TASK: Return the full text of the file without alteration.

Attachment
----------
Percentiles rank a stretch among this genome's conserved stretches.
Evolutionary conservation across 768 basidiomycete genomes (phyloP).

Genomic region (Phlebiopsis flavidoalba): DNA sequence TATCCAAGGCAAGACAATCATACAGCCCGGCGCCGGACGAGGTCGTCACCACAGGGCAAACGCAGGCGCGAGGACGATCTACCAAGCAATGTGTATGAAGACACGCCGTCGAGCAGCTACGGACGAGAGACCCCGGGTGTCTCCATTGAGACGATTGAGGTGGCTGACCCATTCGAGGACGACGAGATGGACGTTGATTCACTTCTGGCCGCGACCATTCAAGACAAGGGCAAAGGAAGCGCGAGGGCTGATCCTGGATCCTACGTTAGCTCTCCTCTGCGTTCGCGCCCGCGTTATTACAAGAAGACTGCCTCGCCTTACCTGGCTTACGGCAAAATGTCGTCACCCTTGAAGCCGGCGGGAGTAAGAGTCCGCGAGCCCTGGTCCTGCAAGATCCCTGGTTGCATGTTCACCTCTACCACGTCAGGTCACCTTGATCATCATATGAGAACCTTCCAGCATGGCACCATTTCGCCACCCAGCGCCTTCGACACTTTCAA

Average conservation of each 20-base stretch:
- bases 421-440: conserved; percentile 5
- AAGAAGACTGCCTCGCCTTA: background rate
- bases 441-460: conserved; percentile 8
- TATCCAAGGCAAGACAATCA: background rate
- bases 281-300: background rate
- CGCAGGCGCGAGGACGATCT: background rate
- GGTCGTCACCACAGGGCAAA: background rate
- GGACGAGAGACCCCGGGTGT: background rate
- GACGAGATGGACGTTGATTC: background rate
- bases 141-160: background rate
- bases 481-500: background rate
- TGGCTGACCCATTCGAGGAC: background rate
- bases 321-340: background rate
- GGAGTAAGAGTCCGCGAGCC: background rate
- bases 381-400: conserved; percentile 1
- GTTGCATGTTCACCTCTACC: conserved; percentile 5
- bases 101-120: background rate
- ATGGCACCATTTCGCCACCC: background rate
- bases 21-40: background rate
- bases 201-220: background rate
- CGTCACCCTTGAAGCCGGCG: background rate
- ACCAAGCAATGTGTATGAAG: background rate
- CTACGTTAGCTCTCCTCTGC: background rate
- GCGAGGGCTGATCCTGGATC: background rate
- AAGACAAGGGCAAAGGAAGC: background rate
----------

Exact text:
Percentiles rank a stretch among this genome's conserved stretches.
Evolutionary conservation across 768 basidiomycete genomes (phyloP).

Genomic region (Phlebiopsis flavidoalba): DNA sequence TATCCAAGGCAAGACAATCATACAGCCCGGCGCCGGACGAGGTCGTCACCACAGGGCAAACGCAGGCGCGAGGACGATCTACCAAGCAATGTGTATGAAGACACGCCGTCGAGCAGCTACGGACGAGAGACCCCGGGTGTCTCCATTGAGACGATTGAGGTGGCTGACCCATTCGAGGACGACGAGATGGACGTTGATTCACTTCTGGCCGCGACCATTCAAGACAAGGGCAAAGGAAGCGCGAGGGCTGATCCTGGATCCTACGTTAGCTCTCCTCTGCGTTCGCGCCCGCGTTATTACAAGAAGACTGCCTCGCCTTACCTGGCTTACGGCAAAATGTCGTCACCCTTGAAGCCGGCGGGAGTAAGAGTCCGCGAGCCCTGGTCCTGCAAGATCCCTGGTTGCATGTTCACCTCTACCACGTCAGGTCACCTTGATCATCATATGAGAACCTTCCAGCATGGCACCATTTCGCCACCCAGCGCCTTCGACACTTTCAA

Average conservation of each 20-base stretch:
- bases 421-440: conserved; percentile 5
- AAGAAGACTGCCTCGCCTTA: background rate
- bases 441-460: conserved; percentile 8
- TATCCAAGGCAAGACAATCA: background rate
- bases 281-300: background rate
- CGCAGGCGCGAGGACGATCT: background rate
- GGTCGTCACCACAGGGCAAA: background rate
- GGACGAGAGACCCCGGGTGT: background rate
- GACGAGATGGACGTTGATTC: background rate
- bases 141-160: background rate
- bases 481-500: background rate
- TGGCTGACCCATTCGAGGAC: background rate
- bases 321-340: background rate
- GGAGTAAGAGTCCGCGAGCC: background rate
- bases 381-400: conserved; percentile 1
- GTTGCATGTTCACCTCTACC: conserved; percentile 5
- bases 101-120: background rate
- ATGGCACCATTTCGCCACCC: background rate
- bases 21-40: background rate
- bases 201-220: background rate
- CGTCACCCTTGAAGCCGGCG: background rate
- ACCAAGCAATGTGTATGAAG: background rate
- CTACGTTAGCTCTCCTCTGC: background rate
- GCGAGGGCTGATCCTGGATC: background rate
- AAGACAAGGGCAAAGGAAGC: background rate